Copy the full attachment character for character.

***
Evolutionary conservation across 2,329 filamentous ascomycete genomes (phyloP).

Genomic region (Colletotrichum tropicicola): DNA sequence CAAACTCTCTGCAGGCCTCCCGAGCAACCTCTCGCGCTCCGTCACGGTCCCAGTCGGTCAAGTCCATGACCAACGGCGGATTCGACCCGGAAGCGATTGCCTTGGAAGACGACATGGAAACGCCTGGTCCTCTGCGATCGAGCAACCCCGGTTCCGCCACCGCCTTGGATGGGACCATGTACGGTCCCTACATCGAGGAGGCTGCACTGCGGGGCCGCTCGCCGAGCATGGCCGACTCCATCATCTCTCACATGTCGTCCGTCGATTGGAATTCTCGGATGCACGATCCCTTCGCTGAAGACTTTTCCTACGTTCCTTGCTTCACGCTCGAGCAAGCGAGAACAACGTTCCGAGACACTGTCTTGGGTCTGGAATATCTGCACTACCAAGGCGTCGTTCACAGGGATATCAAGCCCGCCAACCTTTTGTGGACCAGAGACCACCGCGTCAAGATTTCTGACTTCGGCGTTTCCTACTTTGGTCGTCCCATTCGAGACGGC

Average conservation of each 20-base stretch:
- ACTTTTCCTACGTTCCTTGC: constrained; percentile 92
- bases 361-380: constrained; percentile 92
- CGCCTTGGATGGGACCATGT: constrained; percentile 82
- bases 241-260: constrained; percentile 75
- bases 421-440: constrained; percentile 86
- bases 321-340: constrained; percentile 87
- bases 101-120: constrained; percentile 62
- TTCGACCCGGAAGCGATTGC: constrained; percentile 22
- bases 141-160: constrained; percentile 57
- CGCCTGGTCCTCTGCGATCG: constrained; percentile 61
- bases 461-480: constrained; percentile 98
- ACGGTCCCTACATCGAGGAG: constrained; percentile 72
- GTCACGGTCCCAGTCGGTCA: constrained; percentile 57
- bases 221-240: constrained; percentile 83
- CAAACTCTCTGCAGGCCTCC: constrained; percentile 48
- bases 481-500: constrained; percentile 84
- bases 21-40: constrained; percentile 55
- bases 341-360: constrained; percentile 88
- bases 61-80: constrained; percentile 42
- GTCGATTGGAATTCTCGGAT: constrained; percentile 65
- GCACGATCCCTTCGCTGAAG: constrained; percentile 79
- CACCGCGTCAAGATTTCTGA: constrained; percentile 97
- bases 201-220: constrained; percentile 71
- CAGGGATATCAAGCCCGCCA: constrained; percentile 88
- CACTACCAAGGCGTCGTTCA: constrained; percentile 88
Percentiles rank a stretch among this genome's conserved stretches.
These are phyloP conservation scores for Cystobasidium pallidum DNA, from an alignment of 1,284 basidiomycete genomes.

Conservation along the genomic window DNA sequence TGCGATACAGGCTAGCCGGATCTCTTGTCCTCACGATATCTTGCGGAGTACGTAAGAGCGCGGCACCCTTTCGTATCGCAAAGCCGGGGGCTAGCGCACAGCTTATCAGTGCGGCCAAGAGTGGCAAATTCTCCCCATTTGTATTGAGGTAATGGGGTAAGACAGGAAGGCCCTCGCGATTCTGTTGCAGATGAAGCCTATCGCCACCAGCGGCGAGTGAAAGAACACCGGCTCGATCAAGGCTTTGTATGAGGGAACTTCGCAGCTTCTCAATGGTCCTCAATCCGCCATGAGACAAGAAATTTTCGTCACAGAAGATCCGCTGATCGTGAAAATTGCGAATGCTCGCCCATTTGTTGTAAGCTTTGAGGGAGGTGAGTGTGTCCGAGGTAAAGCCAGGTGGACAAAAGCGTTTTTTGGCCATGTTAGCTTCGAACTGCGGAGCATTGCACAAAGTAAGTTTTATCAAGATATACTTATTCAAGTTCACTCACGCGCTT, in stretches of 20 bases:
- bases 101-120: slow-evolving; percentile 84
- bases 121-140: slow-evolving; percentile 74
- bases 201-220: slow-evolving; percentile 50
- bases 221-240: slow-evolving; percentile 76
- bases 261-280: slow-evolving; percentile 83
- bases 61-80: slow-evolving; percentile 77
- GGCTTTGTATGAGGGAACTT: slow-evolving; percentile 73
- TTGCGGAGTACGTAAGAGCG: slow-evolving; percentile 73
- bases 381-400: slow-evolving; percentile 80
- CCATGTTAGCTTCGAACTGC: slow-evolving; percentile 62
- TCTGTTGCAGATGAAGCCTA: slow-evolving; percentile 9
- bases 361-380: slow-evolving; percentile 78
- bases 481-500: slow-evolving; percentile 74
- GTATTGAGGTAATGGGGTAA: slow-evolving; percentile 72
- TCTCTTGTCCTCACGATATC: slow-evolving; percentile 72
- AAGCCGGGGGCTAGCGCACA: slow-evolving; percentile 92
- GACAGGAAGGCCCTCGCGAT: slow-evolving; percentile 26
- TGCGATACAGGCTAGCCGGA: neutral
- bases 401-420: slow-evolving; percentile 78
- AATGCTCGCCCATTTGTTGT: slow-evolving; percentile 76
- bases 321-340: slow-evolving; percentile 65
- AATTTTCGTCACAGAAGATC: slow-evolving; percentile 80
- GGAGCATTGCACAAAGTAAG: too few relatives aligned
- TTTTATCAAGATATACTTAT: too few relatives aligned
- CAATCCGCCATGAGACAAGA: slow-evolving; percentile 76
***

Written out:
Evolutionary conservation across 2,329 filamentous ascomycete genomes (phyloP).

Genomic region (Colletotrichum tropicicola): DNA sequence CAAACTCTCTGCAGGCCTCCCGAGCAACCTCTCGCGCTCCGTCACGGTCCCAGTCGGTCAAGTCCATGACCAACGGCGGATTCGACCCGGAAGCGATTGCCTTGGAAGACGACATGGAAACGCCTGGTCCTCTGCGATCGAGCAACCCCGGTTCCGCCACCGCCTTGGATGGGACCATGTACGGTCCCTACATCGAGGAGGCTGCACTGCGGGGCCGCTCGCCGAGCATGGCCGACTCCATCATCTCTCACATGTCGTCCGTCGATTGGAATTCTCGGATGCACGATCCCTTCGCTGAAGACTTTTCCTACGTTCCTTGCTTCACGCTCGAGCAAGCGAGAACAACGTTCCGAGACACTGTCTTGGGTCTGGAATATCTGCACTACCAAGGCGTCGTTCACAGGGATATCAAGCCCGCCAACCTTTTGTGGACCAGAGACCACCGCGTCAAGATTTCTGACTTCGGCGTTTCCTACTTTGGTCGTCCCATTCGAGACGGC

Average conservation of each 20-base stretch:
- ACTTTTCCTACGTTCCTTGC: constrained; percentile 92
- bases 361-380: constrained; percentile 92
- CGCCTTGGATGGGACCATGT: constrained; percentile 82
- bases 241-260: constrained; percentile 75
- bases 421-440: constrained; percentile 86
- bases 321-340: constrained; percentile 87
- bases 101-120: constrained; percentile 62
- TTCGACCCGGAAGCGATTGC: constrained; percentile 22
- bases 141-160: constrained; percentile 57
- CGCCTGGTCCTCTGCGATCG: constrained; percentile 61
- bases 461-480: constrained; percentile 98
- ACGGTCCCTACATCGAGGAG: constrained; percentile 72
- GTCACGGTCCCAGTCGGTCA: constrained; percentile 57
- bases 221-240: constrained; percentile 83
- CAAACTCTCTGCAGGCCTCC: constrained; percentile 48
- bases 481-500: constrained; percentile 84
- bases 21-40: constrained; percentile 55
- bases 341-360: constrained; percentile 88
- bases 61-80: constrained; percentile 42
- GTCGATTGGAATTCTCGGAT: constrained; percentile 65
- GCACGATCCCTTCGCTGAAG: constrained; percentile 79
- CACCGCGTCAAGATTTCTGA: constrained; percentile 97
- bases 201-220: constrained; percentile 71
- CAGGGATATCAAGCCCGCCA: constrained; percentile 88
- CACTACCAAGGCGTCGTTCA: constrained; percentile 88
Percentiles rank a stretch among this genome's conserved stretches.
These are phyloP conservation scores for Cystobasidium pallidum DNA, from an alignment of 1,284 basidiomycete genomes.

Conservation along the genomic window DNA sequence TGCGATACAGGCTAGCCGGATCTCTTGTCCTCACGATATCTTGCGGAGTACGTAAGAGCGCGGCACCCTTTCGTATCGCAAAGCCGGGGGCTAGCGCACAGCTTATCAGTGCGGCCAAGAGTGGCAAATTCTCCCCATTTGTATTGAGGTAATGGGGTAAGACAGGAAGGCCCTCGCGATTCTGTTGCAGATGAAGCCTATCGCCACCAGCGGCGAGTGAAAGAACACCGGCTCGATCAAGGCTTTGTATGAGGGAACTTCGCAGCTTCTCAATGGTCCTCAATCCGCCATGAGACAAGAAATTTTCGTCACAGAAGATCCGCTGATCGTGAAAATTGCGAATGCTCGCCCATTTGTTGTAAGCTTTGAGGGAGGTGAGTGTGTCCGAGGTAAAGCCAGGTGGACAAAAGCGTTTTTTGGCCATGTTAGCTTCGAACTGCGGAGCATTGCACAAAGTAAGTTTTATCAAGATATACTTATTCAAGTTCACTCACGCGCTT, in stretches of 20 bases:
- bases 101-120: slow-evolving; percentile 84
- bases 121-140: slow-evolving; percentile 74
- bases 201-220: slow-evolving; percentile 50
- bases 221-240: slow-evolving; percentile 76
- bases 261-280: slow-evolving; percentile 83
- bases 61-80: slow-evolving; percentile 77
- GGCTTTGTATGAGGGAACTT: slow-evolving; percentile 73
- TTGCGGAGTACGTAAGAGCG: slow-evolving; percentile 73
- bases 381-400: slow-evolving; percentile 80
- CCATGTTAGCTTCGAACTGC: slow-evolving; percentile 62
- TCTGTTGCAGATGAAGCCTA: slow-evolving; percentile 9
- bases 361-380: slow-evolving; percentile 78
- bases 481-500: slow-evolving; percentile 74
- GTATTGAGGTAATGGGGTAA: slow-evolving; percentile 72
- TCTCTTGTCCTCACGATATC: slow-evolving; percentile 72
- AAGCCGGGGGCTAGCGCACA: slow-evolving; percentile 92
- GACAGGAAGGCCCTCGCGAT: slow-evolving; percentile 26
- TGCGATACAGGCTAGCCGGA: neutral
- bases 401-420: slow-evolving; percentile 78
- AATGCTCGCCCATTTGTTGT: slow-evolving; percentile 76
- bases 321-340: slow-evolving; percentile 65
- AATTTTCGTCACAGAAGATC: slow-evolving; percentile 80
- GGAGCATTGCACAAAGTAAG: too few relatives aligned
- TTTTATCAAGATATACTTAT: too few relatives aligned
- CAATCCGCCATGAGACAAGA: slow-evolving; percentile 76